Malpighia emarginata is a tropical fruit-bearing shrub or small tree in the family Malpighiaceae. Common names include acerola (Portuguese pronunciation: [ɐse̞ˈɾɔ̞lɐ]), Barbados cherry, West Indian cherry and wild crepemyrtle. Acerola is native to South America, Southern Mexico and Central America, but is now also being grown as far north as Texas and in subtropical areas of Asia, like India. It is known for being extremely rich in vitamin C, almost as much as camu camu, although it also contains vitamins A, B1, B2 and B3 as well as carotenoids and bioflavonoids which provide important nutritive value and have antioxidant uses. The vitamin C produced by the fruit is better absorbed by humans than synthetic ascorbic acid.
M. emarginata is originally from Yucatán, and can be found in Mexico, Central America, the Caribbean, South America as far south as Peru and the south east region in Brazil, and in the southernmost parts of the contiguous United States (southern Florida and the Lower Rio Grande Valley of Texas),. It is cultivated in the tropics and subtropics throughout the world, including the Canary Islands, Ghana, Ethiopia, Madagascar, Zanzibar, Sri Lanka, Taiwan, India, Java, Hawaii, and Australia.
Acerola can be propagated by seed, cutting and other methods. M. emarginata prefers dry sandy soil and full sun, and cannot endure temperatures lower than 30°F. Because of its shallow roots, it has very low tolerance to winds.
The leaves are simple ovate-lanceolate, 2–8 cm (0.79–3.1 in) long, 1–4 cm (0.39–1.6 in), and are attached to short petioles. They are opposite, ovate to elliptic-lanceolate, and have entire or undulating margins with small hairs, which can irritate skin.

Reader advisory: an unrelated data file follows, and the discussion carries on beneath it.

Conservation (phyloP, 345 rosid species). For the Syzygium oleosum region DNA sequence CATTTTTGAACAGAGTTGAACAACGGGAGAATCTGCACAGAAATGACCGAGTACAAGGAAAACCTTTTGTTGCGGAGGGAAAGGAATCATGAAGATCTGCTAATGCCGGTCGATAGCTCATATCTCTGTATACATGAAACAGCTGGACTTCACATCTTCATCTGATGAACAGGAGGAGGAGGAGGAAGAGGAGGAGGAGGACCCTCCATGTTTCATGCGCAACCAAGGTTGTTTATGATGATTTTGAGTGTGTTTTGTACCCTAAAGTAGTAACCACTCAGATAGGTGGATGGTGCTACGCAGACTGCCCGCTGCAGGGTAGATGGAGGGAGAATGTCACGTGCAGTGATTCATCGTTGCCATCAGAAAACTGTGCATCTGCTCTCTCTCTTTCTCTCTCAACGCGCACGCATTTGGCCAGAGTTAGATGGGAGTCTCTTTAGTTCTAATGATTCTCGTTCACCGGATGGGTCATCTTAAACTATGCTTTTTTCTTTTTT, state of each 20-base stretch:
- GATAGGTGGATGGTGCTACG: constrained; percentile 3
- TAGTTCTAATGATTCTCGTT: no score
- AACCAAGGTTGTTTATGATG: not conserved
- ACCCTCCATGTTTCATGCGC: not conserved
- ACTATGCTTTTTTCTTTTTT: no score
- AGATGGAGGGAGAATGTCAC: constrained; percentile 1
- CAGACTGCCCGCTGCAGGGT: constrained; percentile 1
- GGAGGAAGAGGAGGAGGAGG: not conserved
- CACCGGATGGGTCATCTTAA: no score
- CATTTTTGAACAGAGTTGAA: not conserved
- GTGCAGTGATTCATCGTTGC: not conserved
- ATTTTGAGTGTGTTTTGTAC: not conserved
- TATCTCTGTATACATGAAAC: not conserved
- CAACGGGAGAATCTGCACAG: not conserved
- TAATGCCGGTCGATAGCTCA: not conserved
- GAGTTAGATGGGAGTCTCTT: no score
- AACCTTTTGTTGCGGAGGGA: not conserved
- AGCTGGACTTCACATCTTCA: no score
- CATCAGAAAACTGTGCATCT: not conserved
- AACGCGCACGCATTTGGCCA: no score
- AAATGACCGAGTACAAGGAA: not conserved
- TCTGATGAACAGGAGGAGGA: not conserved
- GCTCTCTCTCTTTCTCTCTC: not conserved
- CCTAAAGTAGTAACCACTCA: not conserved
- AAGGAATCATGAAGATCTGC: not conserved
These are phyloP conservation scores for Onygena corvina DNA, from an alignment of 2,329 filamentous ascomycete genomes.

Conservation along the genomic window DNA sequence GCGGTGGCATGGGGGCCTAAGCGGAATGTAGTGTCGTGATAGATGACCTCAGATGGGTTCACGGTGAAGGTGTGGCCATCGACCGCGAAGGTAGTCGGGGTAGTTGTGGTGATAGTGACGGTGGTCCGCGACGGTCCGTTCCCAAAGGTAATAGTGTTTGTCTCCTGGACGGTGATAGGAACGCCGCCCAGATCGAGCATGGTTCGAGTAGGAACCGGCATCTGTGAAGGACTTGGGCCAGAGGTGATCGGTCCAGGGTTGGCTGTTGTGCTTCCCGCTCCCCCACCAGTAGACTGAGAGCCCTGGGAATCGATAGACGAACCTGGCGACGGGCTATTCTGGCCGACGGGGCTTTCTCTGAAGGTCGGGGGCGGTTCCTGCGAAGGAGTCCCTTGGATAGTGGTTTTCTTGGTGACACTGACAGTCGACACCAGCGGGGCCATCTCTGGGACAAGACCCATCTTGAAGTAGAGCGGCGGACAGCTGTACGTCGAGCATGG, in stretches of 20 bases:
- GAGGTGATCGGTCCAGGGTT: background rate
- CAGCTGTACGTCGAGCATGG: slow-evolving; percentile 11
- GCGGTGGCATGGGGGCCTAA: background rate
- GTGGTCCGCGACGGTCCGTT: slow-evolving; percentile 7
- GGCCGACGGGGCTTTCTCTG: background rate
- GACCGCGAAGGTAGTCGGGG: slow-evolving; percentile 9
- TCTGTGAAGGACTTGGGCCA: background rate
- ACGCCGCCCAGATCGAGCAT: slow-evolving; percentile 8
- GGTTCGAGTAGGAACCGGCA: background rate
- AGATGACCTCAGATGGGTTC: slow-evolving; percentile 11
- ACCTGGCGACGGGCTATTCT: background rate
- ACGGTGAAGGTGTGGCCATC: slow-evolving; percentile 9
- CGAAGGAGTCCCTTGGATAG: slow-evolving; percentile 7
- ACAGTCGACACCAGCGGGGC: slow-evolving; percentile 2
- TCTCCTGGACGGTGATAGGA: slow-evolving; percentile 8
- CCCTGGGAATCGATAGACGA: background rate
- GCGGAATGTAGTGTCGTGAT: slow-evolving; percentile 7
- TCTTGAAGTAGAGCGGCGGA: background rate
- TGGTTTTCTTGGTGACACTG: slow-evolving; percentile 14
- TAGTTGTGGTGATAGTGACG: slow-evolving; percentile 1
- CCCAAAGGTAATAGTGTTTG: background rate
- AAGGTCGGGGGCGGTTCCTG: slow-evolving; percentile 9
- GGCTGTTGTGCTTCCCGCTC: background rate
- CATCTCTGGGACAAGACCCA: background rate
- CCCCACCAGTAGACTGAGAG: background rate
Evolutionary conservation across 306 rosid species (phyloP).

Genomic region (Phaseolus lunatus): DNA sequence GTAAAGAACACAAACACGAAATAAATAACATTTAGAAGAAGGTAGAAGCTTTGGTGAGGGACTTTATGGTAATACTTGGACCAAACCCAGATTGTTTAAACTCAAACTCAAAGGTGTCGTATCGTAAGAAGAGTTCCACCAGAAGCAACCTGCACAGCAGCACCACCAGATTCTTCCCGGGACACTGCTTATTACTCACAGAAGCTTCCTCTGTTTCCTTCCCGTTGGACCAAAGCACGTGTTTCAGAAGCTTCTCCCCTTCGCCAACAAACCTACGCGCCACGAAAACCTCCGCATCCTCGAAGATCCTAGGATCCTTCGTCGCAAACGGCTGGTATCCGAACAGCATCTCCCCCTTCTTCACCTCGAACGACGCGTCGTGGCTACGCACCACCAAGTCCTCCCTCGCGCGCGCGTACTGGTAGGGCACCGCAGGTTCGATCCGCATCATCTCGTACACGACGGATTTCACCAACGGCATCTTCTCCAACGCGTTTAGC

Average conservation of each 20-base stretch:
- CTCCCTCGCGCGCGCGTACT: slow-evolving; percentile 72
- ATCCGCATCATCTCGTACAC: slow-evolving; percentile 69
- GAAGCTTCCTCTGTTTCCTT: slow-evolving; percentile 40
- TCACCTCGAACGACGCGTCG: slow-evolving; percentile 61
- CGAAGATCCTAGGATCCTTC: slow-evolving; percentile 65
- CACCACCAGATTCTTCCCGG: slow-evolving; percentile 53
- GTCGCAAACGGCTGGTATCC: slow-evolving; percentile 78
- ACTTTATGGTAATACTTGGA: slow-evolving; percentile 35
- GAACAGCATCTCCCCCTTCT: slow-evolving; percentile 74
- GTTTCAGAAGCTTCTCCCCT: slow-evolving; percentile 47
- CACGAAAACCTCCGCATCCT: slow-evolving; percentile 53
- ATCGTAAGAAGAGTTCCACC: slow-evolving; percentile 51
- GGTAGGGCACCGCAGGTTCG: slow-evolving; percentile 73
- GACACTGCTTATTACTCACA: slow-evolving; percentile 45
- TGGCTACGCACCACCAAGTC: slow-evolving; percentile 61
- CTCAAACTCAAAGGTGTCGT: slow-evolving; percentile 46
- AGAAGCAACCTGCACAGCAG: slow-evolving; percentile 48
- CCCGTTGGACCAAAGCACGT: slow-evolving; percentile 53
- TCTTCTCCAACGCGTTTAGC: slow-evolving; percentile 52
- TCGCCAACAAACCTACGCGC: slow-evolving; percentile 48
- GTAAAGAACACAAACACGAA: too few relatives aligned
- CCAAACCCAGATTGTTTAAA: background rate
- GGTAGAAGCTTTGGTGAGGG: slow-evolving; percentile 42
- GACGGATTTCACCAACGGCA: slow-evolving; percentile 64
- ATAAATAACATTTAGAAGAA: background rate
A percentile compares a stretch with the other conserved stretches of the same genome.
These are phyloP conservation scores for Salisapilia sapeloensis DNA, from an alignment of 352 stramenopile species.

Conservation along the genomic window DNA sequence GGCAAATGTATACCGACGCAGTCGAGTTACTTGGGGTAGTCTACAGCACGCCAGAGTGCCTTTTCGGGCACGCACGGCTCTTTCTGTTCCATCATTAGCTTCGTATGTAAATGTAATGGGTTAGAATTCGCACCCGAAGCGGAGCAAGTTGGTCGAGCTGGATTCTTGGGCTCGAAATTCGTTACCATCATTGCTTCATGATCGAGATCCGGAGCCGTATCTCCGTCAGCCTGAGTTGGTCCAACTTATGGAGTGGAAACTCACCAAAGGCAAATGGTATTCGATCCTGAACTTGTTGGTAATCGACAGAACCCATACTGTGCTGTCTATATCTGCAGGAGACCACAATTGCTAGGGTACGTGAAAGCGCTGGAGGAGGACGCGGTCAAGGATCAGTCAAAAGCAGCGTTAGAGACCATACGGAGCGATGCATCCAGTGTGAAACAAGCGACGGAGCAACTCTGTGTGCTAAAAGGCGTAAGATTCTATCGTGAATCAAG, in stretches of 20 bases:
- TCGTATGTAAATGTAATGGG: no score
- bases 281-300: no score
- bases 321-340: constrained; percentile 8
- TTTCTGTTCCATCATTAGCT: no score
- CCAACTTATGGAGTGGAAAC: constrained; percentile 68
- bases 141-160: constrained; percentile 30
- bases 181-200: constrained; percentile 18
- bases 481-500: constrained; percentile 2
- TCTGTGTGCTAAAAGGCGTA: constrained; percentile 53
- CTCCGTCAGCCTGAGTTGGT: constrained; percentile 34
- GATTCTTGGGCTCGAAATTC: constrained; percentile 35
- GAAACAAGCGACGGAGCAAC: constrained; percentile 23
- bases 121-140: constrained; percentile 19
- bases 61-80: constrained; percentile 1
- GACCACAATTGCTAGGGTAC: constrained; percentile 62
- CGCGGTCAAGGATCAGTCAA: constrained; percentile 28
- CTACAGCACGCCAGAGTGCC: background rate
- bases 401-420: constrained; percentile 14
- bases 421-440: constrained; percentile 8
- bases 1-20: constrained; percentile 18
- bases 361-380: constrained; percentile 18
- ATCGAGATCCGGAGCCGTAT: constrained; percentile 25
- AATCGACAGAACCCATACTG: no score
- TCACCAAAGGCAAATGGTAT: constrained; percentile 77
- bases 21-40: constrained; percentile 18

Flowers are bisexual and 1–2 cm (0.39–0.79 in) in diameter. They have five pale to deep pink or red fringed petals, ten stamens, and six to ten glands on the calyx. There are three to five flowers per inflorescence, which are sessile or short-peduncled axillary cymes.
After 3 years trees produce significant numbers of bright red drupes 1–3 cm (0.39–1.2 in) in diameter with a mass of 3–5 g (0.11–0.18 oz). Drupes are in pairs or groups of three, and each contains three triangular seeds. The drupes are juicy and very high in vitamin C(3-46g kg-1) and other nutrients. They are divided into three obscure lobes and are usually acid to subacid, giving them a sour taste, but may be sweet if grown well. While the nutrient composition depends on the species and environmental conditions, the most common components of acerola and their concentration range are as follow: proteins (2.1-8g), lipids (2.3-8g), carbohydrates (35.7-78g), calcium (117 mg), phosphor (171 mg), iron (2.4 mg), pyridoxine (87 mg), riboflavin (0.7 mg), thiamine (0.2 mg), water (906-920g) and dietic fibre (30g)
- Fruit can be used to make juices and pulps, both very rich in vitamin C and antioxidants;
- Acerola fruit can be used to produce vitamin C concentrate;
- Baby food and juice
A comparative analysis of antioxidant potency among a variety of frozen juice pulps was carried out, including the acerola fruit. Among the eleven fruits' pulps tested, acerola was the highest-scoring domestic fruit, meaning it had the most antioxidant potency, with a TEAC (Trolox equivalent antioxidant activity) score of 53.2 mmol g.
M. emarginata is a host plant for the caterpillars of the white-patched skipper (Chiomara asychis), Florida duskywing (Ephyriades brunneus), and brown-banded skipper (Timochares ruptifasciatus). Larvae of the acerola weevil (Anthonomus macromalus) feed on the fruits, while adults consume young leaves.
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